The United States economy has definitely begun to feel the effects of austerity.
Cuts to government spending held back growth more than initially expected during the first quarter. Drawing on revised figures, the U.S. Department of Commerce reported Thursday that gross domestic product expanded at a 2.4 percent annual rate in the first three months of the year, down a tenth of a point from an initial estimate released at the end of April.
Judging from reasonably stable employment, housing, and consumer sentiment data, analysts had forecast that GDP would have remained in line with the original figure. But growth was hurt as spending across all levels of government slowed. Washington has tightened its fiscal belt several notches in the past several years. However, in 2013, the federal government significant increased austerity measures, hiking payroll taxes in January and slashing the federal budget in March.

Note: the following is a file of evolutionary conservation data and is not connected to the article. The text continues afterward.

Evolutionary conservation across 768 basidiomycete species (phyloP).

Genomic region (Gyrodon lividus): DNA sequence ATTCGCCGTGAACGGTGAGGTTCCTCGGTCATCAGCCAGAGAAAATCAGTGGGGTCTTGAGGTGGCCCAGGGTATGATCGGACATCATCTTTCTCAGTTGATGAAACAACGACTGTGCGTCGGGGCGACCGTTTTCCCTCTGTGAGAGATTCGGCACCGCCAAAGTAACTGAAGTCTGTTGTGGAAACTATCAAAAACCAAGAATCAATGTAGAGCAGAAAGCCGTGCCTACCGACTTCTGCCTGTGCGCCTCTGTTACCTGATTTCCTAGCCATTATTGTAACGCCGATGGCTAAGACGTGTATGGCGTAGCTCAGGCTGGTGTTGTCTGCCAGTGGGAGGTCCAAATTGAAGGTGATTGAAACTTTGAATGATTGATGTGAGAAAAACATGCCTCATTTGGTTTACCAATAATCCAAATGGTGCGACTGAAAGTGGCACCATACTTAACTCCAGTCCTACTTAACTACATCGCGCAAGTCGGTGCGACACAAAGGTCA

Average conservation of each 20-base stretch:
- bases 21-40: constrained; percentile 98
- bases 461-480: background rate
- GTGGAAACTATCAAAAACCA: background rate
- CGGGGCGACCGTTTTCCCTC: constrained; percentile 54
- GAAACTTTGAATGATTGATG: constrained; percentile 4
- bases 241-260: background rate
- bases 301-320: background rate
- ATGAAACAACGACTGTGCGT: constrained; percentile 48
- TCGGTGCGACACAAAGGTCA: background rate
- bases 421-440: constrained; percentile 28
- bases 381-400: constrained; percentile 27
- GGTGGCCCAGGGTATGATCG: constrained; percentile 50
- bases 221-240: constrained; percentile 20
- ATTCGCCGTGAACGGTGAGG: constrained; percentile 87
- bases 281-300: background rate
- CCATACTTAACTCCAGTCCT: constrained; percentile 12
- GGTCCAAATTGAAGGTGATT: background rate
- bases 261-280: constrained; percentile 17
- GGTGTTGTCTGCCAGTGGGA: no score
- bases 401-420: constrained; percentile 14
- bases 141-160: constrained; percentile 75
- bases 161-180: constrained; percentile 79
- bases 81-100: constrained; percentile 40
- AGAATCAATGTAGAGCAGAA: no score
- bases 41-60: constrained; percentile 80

Even with those austerity measures in place, economic growth has been fairly resilient so far this year, helped by the Federal Reserve’s low interest rate policies. Still, most economists believe that growth will continue to slow through the middle of the year as budget cuts come into effect. In total, government spending dropped at a 4.9 percent annual rate in the first quarter.